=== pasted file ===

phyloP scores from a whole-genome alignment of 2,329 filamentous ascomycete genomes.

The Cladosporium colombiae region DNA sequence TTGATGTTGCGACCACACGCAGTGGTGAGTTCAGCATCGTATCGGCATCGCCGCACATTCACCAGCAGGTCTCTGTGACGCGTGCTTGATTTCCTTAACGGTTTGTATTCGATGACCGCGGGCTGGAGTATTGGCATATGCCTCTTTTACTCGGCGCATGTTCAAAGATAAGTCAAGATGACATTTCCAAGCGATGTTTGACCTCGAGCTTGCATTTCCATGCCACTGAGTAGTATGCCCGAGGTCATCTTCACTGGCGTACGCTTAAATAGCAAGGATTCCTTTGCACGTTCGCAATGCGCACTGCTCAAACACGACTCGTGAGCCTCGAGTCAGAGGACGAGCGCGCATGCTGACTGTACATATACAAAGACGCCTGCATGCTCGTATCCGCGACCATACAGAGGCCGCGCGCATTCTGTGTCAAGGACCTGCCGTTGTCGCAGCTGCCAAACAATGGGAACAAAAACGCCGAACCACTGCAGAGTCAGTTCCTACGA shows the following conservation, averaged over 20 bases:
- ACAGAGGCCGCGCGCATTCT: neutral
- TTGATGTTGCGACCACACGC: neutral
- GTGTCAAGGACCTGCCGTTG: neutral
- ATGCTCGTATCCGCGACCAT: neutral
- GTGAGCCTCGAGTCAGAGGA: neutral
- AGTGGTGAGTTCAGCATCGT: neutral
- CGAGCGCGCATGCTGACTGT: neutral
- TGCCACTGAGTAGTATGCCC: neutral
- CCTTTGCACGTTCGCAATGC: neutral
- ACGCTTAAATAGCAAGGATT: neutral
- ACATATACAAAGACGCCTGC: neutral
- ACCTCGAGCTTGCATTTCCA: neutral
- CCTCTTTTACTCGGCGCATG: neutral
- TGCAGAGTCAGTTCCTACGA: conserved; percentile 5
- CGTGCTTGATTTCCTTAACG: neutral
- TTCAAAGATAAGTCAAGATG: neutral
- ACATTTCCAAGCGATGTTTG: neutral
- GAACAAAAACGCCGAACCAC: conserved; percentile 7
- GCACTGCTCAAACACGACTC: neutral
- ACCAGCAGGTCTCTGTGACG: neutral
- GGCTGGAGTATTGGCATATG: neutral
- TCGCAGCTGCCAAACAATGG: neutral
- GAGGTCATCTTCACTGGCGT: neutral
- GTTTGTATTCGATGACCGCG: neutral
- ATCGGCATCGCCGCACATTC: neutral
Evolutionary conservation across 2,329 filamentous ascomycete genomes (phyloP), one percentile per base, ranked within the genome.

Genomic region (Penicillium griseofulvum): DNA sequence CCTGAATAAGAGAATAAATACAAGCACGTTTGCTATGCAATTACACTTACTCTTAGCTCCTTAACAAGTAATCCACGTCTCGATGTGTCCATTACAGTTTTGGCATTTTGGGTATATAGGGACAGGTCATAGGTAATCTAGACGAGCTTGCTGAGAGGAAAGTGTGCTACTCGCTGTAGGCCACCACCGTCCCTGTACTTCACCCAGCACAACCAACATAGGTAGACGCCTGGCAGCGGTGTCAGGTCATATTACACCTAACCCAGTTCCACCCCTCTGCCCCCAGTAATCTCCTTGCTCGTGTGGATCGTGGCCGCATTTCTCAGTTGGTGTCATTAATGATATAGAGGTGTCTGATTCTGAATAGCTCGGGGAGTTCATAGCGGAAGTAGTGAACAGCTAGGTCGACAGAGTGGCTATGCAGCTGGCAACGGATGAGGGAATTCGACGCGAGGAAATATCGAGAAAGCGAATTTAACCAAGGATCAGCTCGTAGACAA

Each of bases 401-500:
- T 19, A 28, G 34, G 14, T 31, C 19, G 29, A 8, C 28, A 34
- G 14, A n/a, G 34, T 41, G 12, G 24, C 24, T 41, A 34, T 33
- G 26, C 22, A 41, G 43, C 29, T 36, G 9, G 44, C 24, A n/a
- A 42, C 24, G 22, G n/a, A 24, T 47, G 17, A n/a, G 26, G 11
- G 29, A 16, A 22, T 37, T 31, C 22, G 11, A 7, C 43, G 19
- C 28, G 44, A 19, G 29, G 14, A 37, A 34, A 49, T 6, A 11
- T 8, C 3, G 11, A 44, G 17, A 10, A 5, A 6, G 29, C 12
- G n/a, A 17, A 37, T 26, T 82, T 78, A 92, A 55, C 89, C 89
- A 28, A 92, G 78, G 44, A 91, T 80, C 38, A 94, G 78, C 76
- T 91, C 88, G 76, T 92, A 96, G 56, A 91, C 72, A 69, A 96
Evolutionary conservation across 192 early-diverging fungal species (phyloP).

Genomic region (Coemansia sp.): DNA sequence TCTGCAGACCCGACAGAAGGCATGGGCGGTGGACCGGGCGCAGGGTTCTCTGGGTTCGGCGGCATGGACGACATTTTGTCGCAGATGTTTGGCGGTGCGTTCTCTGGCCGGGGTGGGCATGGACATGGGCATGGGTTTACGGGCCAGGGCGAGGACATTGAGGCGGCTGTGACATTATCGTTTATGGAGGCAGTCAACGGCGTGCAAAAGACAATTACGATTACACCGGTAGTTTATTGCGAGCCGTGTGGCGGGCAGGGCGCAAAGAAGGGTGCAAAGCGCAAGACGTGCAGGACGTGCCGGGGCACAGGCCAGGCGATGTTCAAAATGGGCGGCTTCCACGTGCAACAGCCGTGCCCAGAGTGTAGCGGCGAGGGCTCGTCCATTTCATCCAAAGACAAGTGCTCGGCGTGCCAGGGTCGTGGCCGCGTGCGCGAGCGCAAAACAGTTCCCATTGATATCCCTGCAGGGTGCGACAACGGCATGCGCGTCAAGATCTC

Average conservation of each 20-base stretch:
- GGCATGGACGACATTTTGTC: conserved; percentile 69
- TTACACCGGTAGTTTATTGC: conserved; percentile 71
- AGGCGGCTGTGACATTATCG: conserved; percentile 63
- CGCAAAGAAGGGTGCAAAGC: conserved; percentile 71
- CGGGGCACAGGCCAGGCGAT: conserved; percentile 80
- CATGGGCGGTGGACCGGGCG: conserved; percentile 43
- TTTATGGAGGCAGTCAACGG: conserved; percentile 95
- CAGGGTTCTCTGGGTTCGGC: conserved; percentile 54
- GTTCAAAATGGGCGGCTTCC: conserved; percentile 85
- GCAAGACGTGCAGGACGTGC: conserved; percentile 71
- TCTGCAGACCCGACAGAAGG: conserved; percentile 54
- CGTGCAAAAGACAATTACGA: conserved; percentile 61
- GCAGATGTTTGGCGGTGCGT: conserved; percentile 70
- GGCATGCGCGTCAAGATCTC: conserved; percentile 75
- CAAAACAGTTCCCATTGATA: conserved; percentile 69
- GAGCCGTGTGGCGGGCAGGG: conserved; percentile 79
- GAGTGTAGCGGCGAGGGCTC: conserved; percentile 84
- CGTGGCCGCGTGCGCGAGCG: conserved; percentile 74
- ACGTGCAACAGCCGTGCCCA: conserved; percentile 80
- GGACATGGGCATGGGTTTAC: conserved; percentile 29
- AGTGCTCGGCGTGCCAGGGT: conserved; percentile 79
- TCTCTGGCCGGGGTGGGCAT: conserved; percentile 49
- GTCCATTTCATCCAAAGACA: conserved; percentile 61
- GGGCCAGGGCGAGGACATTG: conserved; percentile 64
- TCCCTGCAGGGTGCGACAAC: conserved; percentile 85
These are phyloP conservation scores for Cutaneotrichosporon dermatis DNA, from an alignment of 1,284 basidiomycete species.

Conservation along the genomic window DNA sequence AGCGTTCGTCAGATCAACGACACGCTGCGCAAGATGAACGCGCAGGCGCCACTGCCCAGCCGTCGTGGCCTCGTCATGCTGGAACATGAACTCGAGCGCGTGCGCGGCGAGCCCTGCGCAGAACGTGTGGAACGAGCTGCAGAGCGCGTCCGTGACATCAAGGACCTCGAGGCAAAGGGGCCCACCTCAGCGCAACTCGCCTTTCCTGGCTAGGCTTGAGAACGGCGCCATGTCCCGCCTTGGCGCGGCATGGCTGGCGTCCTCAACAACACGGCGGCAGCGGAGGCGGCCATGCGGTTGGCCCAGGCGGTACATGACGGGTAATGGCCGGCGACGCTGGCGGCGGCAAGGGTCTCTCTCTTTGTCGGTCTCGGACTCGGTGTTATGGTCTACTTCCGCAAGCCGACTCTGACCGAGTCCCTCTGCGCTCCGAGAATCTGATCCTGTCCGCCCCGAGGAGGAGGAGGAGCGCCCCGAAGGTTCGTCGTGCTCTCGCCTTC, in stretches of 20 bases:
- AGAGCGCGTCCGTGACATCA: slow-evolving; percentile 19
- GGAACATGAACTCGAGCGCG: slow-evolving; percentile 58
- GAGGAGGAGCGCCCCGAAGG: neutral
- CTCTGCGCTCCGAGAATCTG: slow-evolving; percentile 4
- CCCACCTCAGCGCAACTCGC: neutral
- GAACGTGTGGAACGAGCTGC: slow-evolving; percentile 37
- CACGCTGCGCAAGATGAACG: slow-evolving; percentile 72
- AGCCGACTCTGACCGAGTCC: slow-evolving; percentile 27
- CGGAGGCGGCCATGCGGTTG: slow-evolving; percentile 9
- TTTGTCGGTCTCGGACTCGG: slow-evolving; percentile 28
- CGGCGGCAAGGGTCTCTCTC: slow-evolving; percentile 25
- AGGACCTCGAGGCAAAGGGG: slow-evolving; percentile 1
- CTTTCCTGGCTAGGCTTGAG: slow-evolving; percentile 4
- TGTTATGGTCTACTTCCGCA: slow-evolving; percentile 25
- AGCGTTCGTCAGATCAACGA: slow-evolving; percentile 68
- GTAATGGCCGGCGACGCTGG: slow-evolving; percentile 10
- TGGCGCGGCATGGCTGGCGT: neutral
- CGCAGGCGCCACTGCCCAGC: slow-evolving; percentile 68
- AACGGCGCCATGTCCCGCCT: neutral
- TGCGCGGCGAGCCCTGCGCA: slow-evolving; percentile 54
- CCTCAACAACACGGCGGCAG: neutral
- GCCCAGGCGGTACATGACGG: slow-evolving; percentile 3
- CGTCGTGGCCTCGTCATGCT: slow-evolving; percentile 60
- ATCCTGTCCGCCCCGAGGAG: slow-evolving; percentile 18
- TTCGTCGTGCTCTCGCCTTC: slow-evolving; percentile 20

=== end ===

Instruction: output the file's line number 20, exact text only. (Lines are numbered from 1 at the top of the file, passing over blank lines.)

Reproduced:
- GAACAAAAACGCCGAACCAC: conserved; percentile 7